Exploring New Advances In Internal Fixation

Author(s): 
By Gerard V. Yu, DPM, Theresa L. Schinke, DPM, Amanda Meszaros, DPM, and Naohiro Shibuya, DPM

Prior to the broad adoption of the principles and techniques of the AO/ASIF group, cerclage wires, K-wires and Steinmann pins as well as a variety of staples were the more common internal fixation devices employed for stabilizing fractures, osteotomies and fusions. Rigid internal compression fixation techniques eventually became more commonplace and the application of these techniques to foot and ankle surgery has led to clinical advances with improved surgical outcomes. As technology advances and we increase our knowledge of bone healing from a variety of perspectives, newer designs in internal fixation devices have emerged. Some of the more recently designed fixation devices show particular promise in the field of foot and ankle surgery. With this in mind, we take a closer look at emerging two-component compression screws, locking plates and compression staples. How The New Screws Facilitate Better Compression A new generation of compression screws has arrived. These screws are two component devices that allow one to advance the head of the screw independently down the shaft of the screw to obtain additional compression. These screw designs are cannulated to facilitate placement and insertion. If they desire, surgeons may completely bury the head of the screw in bone after they have inserted the device. Examples of these devices include the Kompressor screw (KMI), the I.CO.S Ideal Compression Screw (Integra Lifesciences Corp.) and the Charlotte High Demand Compression Screw (Wright Medical Technology). We have had significant experience with both the Kompressor and the I.CO.S screws. The I.CO.S screw and the newly released Charlotte screw are designed to provide both static and dynamic compression at the osteotomy, fracture or arthrodesis interfaces. The pitch of the head of the screw is smaller than the leading threads at the distal end of the screw, resulting in static compression across the interfaces when the screw is inserted with the standard technique. The mating pitch on the shaft of the screw is actually the same as the leading threads. When the head of the screw is advanced over the shaft, one can then achieve additional dynamic compression. The basic design of the Kompressor device is similar to that of the I.CO.S and Charlotte screws. However, it is not designed to provide static compression. The pitch of the threaded portion of the trailing head of the screw is identical to the pitch of the leading threads. When the screw is inserted into the bone, no compression at the interface occurs other than what one has previously imparted to the site with a mechanical device. In this instance, one can still achieve stability and rigidity of the interface but there will be no compression. The mating thread is actually a “triple lead” thread with a much smaller pitch. This allows each complete revolution of the head of the screw a much faster advancement on the shaft than within the bone, resulting in a significant increase in compression across the interface site. Originally designed for scaphoid fractures of the hand, the Kompressor screw has many applications in foot and ankle surgery including a variety of osteotomies and tarsal bone fractures, including navicular fractures and fifth metatarsal base fractures. The screws are manufactured in two different sizes, a Mini (2.8 mm) and Standard (4.0 mm). The I.CO.S screws are available in 4.0 mm and 6.5 mm sizes. Our experience has been limited to the larger I.CO.S screw, which appears to be ideally suited for major rearfoot fusions such as the subtalar and talonavicular joints as well as calcaneal osteotomies. The technique of inserting the screw is more involved than inserting traditional cannulated and non-cannulated screws. Accordingly, there is a slightly higher learning curve and an increased demand for precise techniques. A more detailed understanding and knowledge of the anatomy of the screw, its mechanism of action and instrumentation are necessary to ensure minimal intraoperative or postoperative complications. The newer compression screws offer advantages that include minimal to no screw head prominence and less screw loosening because the entire screw (head and body) is embedded in bone within the near and far cortices. Limited in vivo testing suggests the I.CO.S screw provides better compression than traditional large cancellous bone screws.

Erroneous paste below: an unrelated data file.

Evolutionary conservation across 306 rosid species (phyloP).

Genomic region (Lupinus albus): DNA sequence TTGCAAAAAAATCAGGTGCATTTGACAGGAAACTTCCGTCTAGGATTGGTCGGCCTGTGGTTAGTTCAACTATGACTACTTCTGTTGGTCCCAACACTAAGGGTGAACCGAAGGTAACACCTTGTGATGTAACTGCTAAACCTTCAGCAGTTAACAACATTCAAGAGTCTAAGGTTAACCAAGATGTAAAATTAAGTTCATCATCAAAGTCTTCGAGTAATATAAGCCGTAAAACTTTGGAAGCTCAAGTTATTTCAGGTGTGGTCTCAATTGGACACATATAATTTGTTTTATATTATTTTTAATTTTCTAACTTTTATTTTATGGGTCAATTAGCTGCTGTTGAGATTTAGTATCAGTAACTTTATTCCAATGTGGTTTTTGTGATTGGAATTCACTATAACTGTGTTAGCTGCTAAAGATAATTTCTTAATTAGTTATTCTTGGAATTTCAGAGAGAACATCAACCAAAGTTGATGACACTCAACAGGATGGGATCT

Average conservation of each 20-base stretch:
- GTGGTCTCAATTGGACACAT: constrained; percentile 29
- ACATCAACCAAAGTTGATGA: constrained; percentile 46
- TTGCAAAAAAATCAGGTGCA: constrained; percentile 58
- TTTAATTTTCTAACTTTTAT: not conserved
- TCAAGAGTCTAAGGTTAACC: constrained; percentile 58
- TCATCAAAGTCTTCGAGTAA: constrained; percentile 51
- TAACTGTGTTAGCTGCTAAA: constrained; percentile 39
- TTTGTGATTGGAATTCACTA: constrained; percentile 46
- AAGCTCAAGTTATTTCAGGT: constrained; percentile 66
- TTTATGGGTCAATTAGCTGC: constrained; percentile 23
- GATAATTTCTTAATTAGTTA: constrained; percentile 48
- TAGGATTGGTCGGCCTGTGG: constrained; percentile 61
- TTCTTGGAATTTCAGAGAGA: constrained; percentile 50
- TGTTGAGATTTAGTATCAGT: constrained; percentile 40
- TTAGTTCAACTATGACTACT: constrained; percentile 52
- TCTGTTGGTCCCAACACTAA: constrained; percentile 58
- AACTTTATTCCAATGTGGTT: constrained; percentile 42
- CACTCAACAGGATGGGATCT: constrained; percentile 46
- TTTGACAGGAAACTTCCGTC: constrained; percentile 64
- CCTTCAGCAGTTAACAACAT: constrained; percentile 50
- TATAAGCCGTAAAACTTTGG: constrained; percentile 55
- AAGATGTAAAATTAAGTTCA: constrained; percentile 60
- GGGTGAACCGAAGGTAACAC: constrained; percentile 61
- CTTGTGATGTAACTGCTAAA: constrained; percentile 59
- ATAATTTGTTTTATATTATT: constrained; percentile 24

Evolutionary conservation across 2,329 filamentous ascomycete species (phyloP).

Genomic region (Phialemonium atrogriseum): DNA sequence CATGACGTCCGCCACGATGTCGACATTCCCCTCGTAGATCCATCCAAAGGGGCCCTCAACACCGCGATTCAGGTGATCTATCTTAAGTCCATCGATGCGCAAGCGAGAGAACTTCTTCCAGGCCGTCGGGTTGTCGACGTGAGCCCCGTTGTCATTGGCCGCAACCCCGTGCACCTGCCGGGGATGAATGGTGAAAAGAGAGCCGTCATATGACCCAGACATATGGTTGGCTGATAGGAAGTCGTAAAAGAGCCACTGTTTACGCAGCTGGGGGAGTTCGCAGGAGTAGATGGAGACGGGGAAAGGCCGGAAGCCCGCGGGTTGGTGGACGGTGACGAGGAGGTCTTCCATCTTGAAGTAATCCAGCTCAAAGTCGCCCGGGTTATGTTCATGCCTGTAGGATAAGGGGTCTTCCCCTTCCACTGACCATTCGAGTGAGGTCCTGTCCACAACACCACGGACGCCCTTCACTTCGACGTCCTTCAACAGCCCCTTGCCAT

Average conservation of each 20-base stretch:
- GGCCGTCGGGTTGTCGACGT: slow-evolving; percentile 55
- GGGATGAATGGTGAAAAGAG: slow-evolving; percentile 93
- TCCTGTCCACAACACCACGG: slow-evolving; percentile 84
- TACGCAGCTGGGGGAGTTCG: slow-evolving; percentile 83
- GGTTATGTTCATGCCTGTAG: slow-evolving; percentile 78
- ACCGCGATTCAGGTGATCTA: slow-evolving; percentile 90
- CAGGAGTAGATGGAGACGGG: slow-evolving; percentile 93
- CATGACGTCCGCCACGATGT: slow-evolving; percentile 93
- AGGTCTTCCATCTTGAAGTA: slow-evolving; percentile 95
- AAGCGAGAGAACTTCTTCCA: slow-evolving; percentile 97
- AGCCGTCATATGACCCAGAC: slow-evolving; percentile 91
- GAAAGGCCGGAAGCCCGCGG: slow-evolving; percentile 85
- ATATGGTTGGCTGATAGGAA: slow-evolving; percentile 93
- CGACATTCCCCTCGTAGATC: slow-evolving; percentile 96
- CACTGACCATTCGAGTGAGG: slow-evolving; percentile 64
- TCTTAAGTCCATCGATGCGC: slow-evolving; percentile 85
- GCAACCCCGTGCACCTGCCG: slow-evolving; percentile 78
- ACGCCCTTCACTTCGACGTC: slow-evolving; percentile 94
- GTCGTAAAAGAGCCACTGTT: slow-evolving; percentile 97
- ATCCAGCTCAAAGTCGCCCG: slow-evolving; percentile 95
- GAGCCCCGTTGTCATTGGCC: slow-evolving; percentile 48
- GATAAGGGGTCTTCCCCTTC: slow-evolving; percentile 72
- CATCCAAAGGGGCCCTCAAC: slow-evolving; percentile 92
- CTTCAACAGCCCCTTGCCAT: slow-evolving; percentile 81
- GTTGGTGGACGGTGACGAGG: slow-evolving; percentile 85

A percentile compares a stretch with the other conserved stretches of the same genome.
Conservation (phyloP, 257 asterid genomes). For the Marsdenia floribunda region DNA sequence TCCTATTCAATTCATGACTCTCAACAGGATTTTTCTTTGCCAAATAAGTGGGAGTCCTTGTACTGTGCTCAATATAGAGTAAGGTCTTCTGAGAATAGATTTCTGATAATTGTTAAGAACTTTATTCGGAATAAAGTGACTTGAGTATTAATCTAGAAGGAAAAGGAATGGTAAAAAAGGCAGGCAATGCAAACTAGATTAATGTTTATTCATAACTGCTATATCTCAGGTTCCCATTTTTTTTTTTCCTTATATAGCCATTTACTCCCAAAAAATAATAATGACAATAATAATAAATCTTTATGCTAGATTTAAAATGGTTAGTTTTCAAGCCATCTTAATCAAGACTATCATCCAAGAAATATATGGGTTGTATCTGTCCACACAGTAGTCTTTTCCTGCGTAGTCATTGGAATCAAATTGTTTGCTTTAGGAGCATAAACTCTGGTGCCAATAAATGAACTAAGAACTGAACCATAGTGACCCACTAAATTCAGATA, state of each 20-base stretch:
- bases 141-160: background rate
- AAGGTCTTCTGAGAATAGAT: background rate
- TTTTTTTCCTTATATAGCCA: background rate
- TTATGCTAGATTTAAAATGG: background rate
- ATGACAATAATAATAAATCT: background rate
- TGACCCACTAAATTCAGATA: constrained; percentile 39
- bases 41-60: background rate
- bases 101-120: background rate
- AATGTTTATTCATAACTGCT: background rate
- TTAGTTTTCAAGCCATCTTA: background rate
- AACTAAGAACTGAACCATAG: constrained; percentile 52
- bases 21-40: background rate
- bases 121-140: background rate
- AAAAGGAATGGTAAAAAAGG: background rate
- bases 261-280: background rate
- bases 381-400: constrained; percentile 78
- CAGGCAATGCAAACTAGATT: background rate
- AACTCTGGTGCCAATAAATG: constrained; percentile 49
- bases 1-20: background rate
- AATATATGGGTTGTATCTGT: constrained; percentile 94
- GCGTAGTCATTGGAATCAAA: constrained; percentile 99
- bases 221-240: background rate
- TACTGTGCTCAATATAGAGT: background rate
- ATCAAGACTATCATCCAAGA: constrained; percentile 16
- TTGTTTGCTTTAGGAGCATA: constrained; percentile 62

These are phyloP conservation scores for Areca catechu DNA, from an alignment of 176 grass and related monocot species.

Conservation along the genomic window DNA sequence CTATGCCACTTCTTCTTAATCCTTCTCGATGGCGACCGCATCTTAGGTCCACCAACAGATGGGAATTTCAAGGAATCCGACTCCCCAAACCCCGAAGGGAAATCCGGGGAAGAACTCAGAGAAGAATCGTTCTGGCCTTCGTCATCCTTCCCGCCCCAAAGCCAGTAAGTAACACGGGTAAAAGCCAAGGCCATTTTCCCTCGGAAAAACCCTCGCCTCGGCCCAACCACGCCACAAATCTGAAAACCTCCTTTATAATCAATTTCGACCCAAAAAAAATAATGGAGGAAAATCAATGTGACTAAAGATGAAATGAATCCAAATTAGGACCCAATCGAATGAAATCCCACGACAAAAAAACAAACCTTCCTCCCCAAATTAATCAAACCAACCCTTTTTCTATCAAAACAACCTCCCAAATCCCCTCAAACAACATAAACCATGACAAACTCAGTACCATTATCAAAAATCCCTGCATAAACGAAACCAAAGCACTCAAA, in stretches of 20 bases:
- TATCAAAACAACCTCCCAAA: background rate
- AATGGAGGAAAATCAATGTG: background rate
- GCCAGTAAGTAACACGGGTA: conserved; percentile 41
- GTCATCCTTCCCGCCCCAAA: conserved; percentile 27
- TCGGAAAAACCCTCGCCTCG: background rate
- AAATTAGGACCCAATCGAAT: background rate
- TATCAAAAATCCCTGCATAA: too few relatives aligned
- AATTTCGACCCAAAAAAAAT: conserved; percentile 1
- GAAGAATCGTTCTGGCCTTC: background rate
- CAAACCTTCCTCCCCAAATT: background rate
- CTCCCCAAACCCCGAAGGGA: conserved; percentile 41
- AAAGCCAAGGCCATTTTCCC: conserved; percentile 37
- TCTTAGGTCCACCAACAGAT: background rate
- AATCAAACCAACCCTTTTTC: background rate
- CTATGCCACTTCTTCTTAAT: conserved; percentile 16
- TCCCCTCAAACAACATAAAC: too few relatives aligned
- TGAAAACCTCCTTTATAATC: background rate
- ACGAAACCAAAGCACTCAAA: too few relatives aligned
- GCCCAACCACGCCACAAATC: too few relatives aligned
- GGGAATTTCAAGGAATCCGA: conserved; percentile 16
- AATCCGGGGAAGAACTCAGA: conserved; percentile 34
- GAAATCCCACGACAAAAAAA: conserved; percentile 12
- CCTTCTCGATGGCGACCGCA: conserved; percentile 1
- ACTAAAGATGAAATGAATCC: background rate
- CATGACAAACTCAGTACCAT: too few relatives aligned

Add new comment